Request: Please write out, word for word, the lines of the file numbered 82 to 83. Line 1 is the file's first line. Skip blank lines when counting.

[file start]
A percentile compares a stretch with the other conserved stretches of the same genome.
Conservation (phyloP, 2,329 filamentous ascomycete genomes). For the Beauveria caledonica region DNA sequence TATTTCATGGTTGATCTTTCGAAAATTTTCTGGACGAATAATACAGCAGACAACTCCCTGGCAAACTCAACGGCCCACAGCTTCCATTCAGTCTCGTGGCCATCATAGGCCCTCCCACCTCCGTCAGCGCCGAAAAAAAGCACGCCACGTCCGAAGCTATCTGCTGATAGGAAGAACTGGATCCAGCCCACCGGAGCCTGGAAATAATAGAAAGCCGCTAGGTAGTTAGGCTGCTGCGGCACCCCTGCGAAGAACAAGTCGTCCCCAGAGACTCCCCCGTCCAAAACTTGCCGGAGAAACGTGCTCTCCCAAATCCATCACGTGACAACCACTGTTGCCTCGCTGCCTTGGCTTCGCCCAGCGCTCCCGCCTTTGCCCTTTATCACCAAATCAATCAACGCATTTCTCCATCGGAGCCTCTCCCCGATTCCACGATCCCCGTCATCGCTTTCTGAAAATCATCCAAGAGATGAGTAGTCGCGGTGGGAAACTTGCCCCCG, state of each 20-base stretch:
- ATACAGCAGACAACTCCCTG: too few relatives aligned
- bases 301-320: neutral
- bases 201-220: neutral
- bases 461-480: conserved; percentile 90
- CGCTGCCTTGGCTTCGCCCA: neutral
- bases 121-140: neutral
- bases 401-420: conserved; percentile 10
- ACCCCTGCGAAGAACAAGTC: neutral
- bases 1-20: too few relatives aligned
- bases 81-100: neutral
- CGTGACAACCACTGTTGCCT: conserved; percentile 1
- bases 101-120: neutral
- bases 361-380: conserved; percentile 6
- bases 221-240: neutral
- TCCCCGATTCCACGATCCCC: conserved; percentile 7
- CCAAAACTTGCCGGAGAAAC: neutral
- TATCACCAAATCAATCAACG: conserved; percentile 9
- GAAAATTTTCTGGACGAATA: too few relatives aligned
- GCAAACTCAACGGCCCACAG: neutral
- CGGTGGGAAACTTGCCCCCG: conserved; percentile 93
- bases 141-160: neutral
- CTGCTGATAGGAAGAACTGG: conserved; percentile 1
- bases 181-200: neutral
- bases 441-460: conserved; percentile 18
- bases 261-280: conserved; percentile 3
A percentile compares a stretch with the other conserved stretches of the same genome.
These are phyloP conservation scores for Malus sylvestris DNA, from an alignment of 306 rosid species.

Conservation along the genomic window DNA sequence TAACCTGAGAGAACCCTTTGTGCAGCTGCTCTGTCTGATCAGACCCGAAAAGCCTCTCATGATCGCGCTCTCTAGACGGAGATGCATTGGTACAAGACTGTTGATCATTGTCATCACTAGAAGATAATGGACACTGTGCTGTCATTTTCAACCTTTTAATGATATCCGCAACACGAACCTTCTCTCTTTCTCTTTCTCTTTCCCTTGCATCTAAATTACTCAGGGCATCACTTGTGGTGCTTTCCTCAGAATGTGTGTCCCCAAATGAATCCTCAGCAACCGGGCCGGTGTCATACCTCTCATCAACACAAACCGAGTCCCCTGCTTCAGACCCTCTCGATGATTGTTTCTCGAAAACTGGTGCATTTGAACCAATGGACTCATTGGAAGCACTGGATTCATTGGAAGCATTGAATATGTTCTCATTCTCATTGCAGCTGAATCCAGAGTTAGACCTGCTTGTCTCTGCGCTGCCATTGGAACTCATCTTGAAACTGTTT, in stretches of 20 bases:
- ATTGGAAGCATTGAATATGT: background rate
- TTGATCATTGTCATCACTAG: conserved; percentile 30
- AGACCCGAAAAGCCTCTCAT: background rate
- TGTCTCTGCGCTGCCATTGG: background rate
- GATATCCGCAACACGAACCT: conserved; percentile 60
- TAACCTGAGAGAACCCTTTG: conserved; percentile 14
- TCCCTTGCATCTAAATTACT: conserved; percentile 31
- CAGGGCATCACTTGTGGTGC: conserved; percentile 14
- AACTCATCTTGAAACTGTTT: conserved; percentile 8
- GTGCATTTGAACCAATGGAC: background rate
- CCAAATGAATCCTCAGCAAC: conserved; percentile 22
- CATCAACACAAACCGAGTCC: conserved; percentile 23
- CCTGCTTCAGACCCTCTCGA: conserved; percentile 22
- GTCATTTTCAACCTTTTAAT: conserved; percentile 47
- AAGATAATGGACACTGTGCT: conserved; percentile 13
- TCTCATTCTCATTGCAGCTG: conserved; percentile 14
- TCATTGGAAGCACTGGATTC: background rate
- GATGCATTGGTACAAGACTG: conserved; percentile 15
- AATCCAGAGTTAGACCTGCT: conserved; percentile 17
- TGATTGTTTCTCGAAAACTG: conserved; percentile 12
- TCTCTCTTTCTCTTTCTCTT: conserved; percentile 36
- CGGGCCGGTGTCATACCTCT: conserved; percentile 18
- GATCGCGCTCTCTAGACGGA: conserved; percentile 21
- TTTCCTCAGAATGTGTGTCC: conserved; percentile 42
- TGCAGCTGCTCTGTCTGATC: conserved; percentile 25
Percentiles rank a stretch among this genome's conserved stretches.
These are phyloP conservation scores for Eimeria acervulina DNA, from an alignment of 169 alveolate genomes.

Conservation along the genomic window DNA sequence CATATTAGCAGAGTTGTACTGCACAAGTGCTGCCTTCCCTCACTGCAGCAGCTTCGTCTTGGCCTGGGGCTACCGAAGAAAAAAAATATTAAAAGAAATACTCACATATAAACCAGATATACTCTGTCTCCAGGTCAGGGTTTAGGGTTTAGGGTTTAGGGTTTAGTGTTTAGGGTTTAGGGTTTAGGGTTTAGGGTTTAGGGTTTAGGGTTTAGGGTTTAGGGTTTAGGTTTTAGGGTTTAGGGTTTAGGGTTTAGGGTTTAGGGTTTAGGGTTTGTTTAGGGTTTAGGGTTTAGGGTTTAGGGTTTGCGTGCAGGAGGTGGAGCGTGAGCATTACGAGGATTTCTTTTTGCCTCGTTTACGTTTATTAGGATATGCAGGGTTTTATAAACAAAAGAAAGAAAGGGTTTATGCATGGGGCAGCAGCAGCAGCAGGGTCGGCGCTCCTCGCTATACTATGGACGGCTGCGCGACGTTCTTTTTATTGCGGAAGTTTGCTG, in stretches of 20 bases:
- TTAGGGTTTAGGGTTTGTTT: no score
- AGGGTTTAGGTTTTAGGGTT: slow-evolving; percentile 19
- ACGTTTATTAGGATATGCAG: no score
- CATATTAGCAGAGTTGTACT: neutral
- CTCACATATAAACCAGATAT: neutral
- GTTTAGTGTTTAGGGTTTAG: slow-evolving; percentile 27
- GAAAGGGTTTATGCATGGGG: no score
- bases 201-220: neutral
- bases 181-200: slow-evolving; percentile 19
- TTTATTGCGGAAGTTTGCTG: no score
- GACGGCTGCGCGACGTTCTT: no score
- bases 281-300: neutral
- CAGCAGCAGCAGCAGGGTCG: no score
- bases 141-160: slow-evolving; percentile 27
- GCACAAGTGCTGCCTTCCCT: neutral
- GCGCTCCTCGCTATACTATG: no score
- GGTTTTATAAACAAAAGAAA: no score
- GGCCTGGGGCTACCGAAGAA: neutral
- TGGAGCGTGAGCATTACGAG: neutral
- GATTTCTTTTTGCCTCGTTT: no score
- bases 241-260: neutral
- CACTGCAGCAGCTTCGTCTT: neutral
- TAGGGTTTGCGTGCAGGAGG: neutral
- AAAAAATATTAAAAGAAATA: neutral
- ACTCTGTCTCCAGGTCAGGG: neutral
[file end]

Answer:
- AAAAAATATTAAAAGAAATA: neutral
- ACTCTGTCTCCAGGTCAGGG: neutral